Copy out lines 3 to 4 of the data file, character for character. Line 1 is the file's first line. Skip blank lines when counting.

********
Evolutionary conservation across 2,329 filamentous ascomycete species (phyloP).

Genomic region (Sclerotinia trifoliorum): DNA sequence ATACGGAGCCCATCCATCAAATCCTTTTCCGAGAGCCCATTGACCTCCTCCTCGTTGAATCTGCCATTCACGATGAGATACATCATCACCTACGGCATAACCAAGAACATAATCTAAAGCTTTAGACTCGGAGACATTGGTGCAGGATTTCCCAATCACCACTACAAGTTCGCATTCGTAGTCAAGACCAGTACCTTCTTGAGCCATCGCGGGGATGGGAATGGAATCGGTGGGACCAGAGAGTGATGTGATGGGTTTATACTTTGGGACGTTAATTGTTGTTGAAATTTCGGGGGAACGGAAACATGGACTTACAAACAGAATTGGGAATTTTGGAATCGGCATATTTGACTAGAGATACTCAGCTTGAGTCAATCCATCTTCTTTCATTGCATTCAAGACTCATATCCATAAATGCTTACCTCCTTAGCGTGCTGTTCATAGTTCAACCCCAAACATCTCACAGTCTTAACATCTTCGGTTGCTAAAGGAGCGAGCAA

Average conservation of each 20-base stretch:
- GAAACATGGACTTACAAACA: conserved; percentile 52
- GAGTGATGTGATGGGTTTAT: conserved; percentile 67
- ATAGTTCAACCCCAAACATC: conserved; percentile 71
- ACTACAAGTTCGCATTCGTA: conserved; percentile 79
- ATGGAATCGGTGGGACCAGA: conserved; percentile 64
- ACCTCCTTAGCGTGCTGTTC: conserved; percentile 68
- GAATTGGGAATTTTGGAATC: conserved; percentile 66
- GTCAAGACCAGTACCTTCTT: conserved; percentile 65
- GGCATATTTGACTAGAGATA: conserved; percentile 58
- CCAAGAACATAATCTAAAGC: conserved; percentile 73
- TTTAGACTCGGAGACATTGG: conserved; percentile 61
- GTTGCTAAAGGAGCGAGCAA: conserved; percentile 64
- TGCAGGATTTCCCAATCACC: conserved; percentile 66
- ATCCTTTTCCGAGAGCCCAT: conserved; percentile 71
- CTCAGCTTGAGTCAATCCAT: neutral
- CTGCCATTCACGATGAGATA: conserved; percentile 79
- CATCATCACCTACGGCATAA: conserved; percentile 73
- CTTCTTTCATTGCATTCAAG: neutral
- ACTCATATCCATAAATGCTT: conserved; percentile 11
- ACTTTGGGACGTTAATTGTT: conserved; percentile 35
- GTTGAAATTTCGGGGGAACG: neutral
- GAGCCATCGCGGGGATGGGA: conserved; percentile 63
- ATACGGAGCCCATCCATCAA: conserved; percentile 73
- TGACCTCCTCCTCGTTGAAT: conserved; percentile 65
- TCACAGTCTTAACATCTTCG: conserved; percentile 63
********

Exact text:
Average conservation of each 20-base stretch:
- GAAACATGGACTTACAAACA: conserved; percentile 52